Do Not Track Hearing Takeaways


Organized by Sen. Rockefeller (D-W. Virginia), who has repeatedly pushed for a “Do Not Track” law, yesterday’s Senate Commerce Commerce Committee hearing  on Do Not Track (DNT) was billed as an opportunity for industry to provide senators with an update on how voluntary DNT standards were proceeding.  Joined by Senators Blumenthal, Heller, McCaskill, and Thune, Sen. Rockefeller engaged in a two hour discussion that touched on not only the state of the online economy and behavioral advertising, but also important consumer privacy concerns.  The hearing produced three key takeaways:

1)     Advertisers and Industry Must Be More Proactive

Advertising and industry groups need to be more proactive in encouraging the DNT process or risk the government imposing its own solution.  Sen. Rockefeller (D-W. Virginia) criticized industry for “deliberately dragging its feet” and “undermin[ing] the very essense of a meaningful Do-Not-Track standard.”

Part of the problem, as FPF’s Jules Polonetsky and Omer Tene have suggested previously, is that there remains wide debate surrounding the question of whether behavioral tracking is a net social good or an unnecessary evil.  Discussions surrounding the technical implementation of DNT “camouflage deep value judgments which have yet to be made,” the pair concludes.

This dilemma was on full display during the hearing.  Sen. Heller (R-Nevada) asked directly whether behavioral tracking was producing any sort of harm, and the panelists explained that this may be the most difficult question of all.  Determining whether tracking produces either quantitative or qualitative harm to consumer privacy is a huge challenge.  “Privacy is a highly subjective condition,” Adam Thierer of the Mercatus Center noted, explaining that behavior we find to be creepy may not be harmful in any real sense.

The Digital Advertising Alliance’s Lou ­Mastria suggested that the question should revolve around user choice, arguing that the DAA was already voluntarily providing a consumer opt-out mechanism largely in line with that Sen. Rockefeller has proposed.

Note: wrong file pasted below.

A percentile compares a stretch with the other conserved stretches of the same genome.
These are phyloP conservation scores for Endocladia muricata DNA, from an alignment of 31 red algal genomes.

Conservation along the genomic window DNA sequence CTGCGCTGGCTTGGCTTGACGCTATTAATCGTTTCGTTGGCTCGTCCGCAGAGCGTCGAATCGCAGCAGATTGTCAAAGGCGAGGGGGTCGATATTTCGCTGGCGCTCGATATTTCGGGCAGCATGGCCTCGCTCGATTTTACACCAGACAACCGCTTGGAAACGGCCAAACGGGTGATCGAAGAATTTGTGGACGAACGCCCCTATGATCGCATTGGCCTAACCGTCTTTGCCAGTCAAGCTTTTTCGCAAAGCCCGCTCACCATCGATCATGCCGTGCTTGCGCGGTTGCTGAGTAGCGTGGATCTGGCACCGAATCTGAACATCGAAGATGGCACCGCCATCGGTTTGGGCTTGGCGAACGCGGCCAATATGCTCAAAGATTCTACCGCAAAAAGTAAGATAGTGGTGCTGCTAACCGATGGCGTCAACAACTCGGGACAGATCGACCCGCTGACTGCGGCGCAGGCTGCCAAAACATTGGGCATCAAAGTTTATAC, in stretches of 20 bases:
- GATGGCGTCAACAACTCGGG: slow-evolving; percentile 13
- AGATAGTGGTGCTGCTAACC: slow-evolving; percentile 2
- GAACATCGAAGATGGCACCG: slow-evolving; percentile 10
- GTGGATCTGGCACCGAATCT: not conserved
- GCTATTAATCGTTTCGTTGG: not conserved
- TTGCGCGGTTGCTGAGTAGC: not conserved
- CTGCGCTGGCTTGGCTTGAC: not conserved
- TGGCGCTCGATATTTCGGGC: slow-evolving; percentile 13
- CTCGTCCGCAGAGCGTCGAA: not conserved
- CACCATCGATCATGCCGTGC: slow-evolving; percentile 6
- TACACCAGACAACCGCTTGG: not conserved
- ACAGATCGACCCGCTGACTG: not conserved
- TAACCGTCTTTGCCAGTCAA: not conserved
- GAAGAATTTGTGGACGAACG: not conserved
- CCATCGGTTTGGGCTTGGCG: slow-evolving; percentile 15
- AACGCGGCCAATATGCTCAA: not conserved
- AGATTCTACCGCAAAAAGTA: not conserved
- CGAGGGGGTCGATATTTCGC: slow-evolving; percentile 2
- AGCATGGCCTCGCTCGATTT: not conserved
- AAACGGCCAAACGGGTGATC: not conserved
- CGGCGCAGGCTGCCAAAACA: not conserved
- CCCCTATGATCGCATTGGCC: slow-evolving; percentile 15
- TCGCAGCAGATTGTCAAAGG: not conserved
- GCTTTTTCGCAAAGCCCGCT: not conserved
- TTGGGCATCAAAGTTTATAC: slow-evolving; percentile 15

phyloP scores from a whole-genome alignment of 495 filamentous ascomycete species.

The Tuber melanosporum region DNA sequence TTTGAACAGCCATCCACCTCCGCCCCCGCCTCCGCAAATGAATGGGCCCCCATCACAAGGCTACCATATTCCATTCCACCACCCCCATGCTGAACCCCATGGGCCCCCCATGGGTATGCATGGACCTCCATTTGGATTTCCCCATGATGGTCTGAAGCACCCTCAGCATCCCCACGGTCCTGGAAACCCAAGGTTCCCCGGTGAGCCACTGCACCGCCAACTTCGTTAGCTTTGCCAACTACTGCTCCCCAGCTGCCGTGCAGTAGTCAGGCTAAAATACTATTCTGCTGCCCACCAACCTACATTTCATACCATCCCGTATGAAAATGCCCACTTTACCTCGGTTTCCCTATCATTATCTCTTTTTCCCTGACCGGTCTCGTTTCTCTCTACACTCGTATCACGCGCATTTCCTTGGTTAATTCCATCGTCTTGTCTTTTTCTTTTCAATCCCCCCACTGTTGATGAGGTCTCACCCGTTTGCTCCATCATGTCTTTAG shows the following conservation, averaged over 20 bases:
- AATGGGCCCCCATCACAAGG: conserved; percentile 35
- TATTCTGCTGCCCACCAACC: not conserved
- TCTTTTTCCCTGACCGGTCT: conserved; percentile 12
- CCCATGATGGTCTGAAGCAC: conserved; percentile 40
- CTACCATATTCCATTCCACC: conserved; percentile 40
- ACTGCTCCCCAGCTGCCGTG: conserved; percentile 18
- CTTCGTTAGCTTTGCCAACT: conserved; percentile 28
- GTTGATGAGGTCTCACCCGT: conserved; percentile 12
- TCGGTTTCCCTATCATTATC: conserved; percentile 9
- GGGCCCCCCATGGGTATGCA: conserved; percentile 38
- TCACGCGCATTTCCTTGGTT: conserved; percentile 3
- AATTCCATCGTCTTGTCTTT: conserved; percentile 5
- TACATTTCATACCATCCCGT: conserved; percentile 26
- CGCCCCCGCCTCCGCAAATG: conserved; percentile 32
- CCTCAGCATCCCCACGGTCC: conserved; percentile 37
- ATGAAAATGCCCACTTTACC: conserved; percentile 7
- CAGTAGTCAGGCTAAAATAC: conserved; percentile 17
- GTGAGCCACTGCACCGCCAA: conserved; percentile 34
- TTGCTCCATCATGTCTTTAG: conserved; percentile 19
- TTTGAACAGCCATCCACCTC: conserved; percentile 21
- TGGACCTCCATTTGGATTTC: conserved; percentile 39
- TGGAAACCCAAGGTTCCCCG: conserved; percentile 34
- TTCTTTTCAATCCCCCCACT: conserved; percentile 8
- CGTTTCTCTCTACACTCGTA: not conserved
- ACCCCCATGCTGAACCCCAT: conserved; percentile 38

Harvey Anderson, speaking for Mozilla, stated that the DNT debate has mistakenly focused on business revenue models.  Models, he claimed, that lack consumer transparency.  The solution he put forward was for Internet industries to emphasize developing and encouraging trust with consumers.

However, though the World Wide Web Consortium (W3C) provides the perfect forum to hash out technical standards, it is ill-positioned to make these types of privacy value judgments.  The inability of everyone to agree what behaviors are good or bad may be hamstringing the process.

2)     Senators Are Skeptical of the W3C 

Perhaps as a result, senators appear skeptical of the ability of the Word Wide Web Consortium (W3C) to adequately tackle the problem.  Acknowledging that Congress may be ill-equipped to handle complicated technical policy questions, Sen. McCaskill  (D-Missouri) questioned whether  a technical body such as the W3C was the proper forum to be making sweeping Internet policy decisions.  Justin Brookman noted that the W3C already includes all of the major players, and Harvey Anderson explained that the organization was better positioned than regulators or other entities to achieve a technically feasible agreement.

Sen.  Rockefeller remained skeptical.  “The WC3, W3C, whatever it  has no authority whatsoever,” he said, and none of its standards were legal enforceable.  Beyond that, he was worried about the group’s generally slow progress at developing a self-regulatory framework for DNT.

Theirer, a frequent critic of the process, defended the W3C, emphasizing that developing technical standards, let alone establishing Internet policy, is incredibly challenging work.

Peter Swire, a senior fellow at FPF and the co-chair of the W3C DNT standards process, wrote in advance of the hearing that failure to come to a negotiated standard threatens a “new digital arms race.”  Further, he warned that failure at the W3C would lead to a government imposed solution, and if yesterday’s hearing was any indication, this is an avenue several senators want to explore.

3)     There Is Some Enthusiasm to Explore Legislative or Regulatory Solutions

Indeed, Sen. Rockefeller appears eager to pursue a legislative response.  He has reintroduced his Do-Not-Track Online Act, but it is worth noting that the bill currently only has on co-sponsor:  Sen. Richard Blumenthal (D-Conn.). Thus, it is unclear how successful Sen. Rockefeller’s effort will be.  For his part, Sen. Blumenthal, who also sits on the committee, was left wondering what sort of action might be required by either Congress or the FTC to spur the DNT process along.

“If voluntary agreements are not forthcoming, is it time for a law?” Sen. Blumenthal (D-Conn.) asked.

While the panelists did not directly address this question, the general sentiment was that stakeholders were on a path to finding a solution without congressional involvement.  Justin Brookman from the Center for Democracy & Technology noted that part of the problem remains that the United States simply lacks any sort of comprehensive privacy law to provide a baseline.  DNT receives much attention, but it is hardly “the worst thing out there,” he suggested.

Nonetheless, even as panelists pushed for more time, all eyes will be on the W3C’s next meeting among all the major stakeholders on May 6.

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